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Italy vote no and are left without a Prime Minister

Just six short months ago this headline could have been about the UK. 2016 has been a year of surprises, from Brexit to Trump, the year will now end with Italians saying no to constitutional reform. Around the world individuals are voting against the establishment.

Matteo Renzi’s decision to step down as a result of the referendum adds another layer of complexity and uncertainty which is likely to cause tremors of volatility throughout the financial markets.

What was the Italian referendum about?

Central to the constitutional reform was the end of “perfect bicameralism”, which is the practice of having two legislative parliamentary chambers. In addition to this, the main points of the reform were:

  • Reduction of the number of senators
  • Revision of powers between State and Regions
  • Abolishing of the Provinces and of the National Council for Economy and Labour

Italians have voted against these measures, which is seen as a rejection of the status quo in Italy. It will be interesting to see knock-on effect around the world, with three nations now voting against status quo, is that enough to predict a global trend?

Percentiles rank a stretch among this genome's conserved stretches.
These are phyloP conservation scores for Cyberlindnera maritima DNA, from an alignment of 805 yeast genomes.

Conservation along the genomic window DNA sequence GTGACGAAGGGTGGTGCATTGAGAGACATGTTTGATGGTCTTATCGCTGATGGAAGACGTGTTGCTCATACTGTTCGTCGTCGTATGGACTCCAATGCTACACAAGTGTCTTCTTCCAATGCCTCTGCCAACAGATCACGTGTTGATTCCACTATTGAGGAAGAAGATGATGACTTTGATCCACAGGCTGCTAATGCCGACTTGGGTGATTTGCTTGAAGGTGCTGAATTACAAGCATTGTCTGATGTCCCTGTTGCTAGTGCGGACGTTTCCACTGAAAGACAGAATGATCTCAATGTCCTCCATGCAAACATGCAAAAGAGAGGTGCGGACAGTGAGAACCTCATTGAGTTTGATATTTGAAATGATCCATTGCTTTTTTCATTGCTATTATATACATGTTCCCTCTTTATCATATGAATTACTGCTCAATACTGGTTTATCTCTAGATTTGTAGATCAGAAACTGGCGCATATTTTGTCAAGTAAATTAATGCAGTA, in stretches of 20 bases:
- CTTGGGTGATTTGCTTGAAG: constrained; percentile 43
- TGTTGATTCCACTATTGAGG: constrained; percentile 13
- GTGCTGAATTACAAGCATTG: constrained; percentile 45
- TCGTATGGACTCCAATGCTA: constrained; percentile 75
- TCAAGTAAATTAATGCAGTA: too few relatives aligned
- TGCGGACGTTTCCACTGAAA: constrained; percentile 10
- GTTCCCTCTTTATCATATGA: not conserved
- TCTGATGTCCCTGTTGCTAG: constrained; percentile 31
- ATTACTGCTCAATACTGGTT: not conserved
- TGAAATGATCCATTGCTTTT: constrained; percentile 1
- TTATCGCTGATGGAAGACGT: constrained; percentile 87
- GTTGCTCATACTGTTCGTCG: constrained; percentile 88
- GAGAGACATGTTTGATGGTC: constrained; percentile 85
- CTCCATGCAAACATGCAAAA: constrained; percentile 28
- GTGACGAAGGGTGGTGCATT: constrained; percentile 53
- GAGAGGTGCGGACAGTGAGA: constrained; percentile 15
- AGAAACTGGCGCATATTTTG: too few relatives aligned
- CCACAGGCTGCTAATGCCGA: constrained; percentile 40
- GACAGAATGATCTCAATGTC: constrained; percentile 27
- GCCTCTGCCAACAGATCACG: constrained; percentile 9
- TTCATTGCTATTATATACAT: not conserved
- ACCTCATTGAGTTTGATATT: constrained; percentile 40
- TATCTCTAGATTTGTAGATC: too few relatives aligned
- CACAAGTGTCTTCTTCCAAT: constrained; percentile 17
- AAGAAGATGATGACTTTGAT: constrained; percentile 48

The likely impact on markets

Renzi’s resignation was at the centre of discussions on the reform, in fact when polled, many Italians believed they were voting on him as a Prime Minister.  As Renzi leaves an Italy without the reforms, the nation will enter a transitional phase, which results in a level of political instability. This will likely have an impact beyond Italy, and will raise questions about the future shape of the EU.

Renzi was a famously pro-EU politician, his replacement, whilst still unknown, is more likely to favour a focus on domestic issues and an Italian exit from the EU will likely be debated over the course of 2017. 2016 has taught us that such debates sparks volatility in the markets, as investors try to assess the likely outcomes and impacts on business.

This instability will not just impact Italian stocks but also European stocks. With a UK EU exit on the horizon and an Italian exit now potentially on the cards, the political shape of Europe is less clear. Italy and the UK were two of the founding members of the EU; Italy, in particular, has been a strong voice over the last few years, and some will question whether the EU can survive without both nations.

A globally diversified investment portfolio is the best way to protect wealth in a situation such as this. As we go into 2017 we are likely to get more clarity as Trump’s presidential policies unfold, the vision for Brexit becomes clearer, and the impact of Italy’s vote today comes into focus. Investors need to ensure they have the flexibility in their portfolios to take advantage of opportunities as they arise and minimise risk.